The final meeting of the DODD Strategic Planning Leadership Group (SPLG) last week included completing draft language for several ten-year and two-year benchmarks. The recommendations are being developed to guide the future of the statewide developmental disabilities services system, and create a sustainable, quality environment for individuals with developmental disabilities to live, work, and learn in their communities.
DODD Director John Martin noted at the outset of the meeting that all of the benchmarks under discussion must be measurable, attainable in ten years, and not repeat what is already in state law. A report containing the recommendations will be issued before the end of the year.
The SPLG also reviewed the Centers for Medicare and Medicaid Services (CMS) draft Plan. DODD Deputy Director for Medicaid Development and Administration Lori Horvath explained that in March, new guidelines from the Centers for Medicare and Medicaid Services (CMS) redefined reimbursement for waiver services. She noted that the information from CMS gives the Department an opportunity to see what we are doing well now, as well as what areas need improvement. She stated,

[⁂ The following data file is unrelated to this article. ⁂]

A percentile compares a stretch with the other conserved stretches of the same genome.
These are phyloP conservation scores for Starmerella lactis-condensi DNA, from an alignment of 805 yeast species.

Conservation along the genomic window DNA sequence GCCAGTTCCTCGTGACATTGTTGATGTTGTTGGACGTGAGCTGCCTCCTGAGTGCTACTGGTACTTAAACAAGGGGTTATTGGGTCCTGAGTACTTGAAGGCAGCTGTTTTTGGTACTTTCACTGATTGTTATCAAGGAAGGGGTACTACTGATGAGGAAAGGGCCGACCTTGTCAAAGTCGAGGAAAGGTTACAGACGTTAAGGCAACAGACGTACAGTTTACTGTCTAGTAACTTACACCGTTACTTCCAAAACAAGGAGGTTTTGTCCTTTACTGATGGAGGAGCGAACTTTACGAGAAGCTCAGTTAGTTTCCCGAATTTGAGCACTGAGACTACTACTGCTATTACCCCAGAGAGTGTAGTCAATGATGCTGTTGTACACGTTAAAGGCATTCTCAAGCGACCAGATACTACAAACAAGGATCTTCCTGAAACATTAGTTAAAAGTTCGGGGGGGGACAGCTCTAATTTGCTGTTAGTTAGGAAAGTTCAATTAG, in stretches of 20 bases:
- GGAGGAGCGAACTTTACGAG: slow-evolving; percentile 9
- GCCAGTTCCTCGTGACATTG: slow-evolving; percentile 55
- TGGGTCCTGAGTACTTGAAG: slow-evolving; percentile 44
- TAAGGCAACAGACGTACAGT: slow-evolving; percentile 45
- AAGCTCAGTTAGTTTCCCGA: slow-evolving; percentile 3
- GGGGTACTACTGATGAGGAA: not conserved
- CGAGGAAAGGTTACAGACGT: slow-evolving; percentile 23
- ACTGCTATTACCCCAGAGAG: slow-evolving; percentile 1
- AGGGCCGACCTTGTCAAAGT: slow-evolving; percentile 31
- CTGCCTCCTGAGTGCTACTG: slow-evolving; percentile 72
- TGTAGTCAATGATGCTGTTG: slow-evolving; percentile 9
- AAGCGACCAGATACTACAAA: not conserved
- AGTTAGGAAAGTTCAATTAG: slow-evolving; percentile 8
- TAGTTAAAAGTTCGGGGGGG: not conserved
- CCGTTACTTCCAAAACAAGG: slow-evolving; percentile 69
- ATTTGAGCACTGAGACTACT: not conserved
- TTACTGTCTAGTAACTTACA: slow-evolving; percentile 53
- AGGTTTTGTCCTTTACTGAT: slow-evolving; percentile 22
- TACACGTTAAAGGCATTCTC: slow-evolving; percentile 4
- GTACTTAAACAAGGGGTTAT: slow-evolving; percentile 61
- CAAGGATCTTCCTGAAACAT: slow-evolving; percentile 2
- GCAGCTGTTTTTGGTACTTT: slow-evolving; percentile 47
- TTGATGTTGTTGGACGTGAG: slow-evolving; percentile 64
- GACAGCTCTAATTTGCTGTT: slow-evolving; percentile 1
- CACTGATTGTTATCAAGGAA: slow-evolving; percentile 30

For example, our Service and Support Administration rule is a good example of dove-tailing nicely with what the CMS guidelines are recommending. The person-centered approach and related requirements are right in line.”
Wrapping up the final meeting, Director Martin observed that there is a great deal of change going on the statewide DD service system, as well as on the national scene. He acknowledged the anxiety that change produces for everyone involved with the system, and also the opportunities that change provides to move forward in new or different ways. He said,
Our job as leaders is to manage this change. There are a lot of decisions that will need to be made. We appreciate the incredible amount of work you, as a group, have put into this process. And, we are going to continue to need your help along the way to manage change responsibly. This is a significant point in the lives of people with disabilities in Ohio.”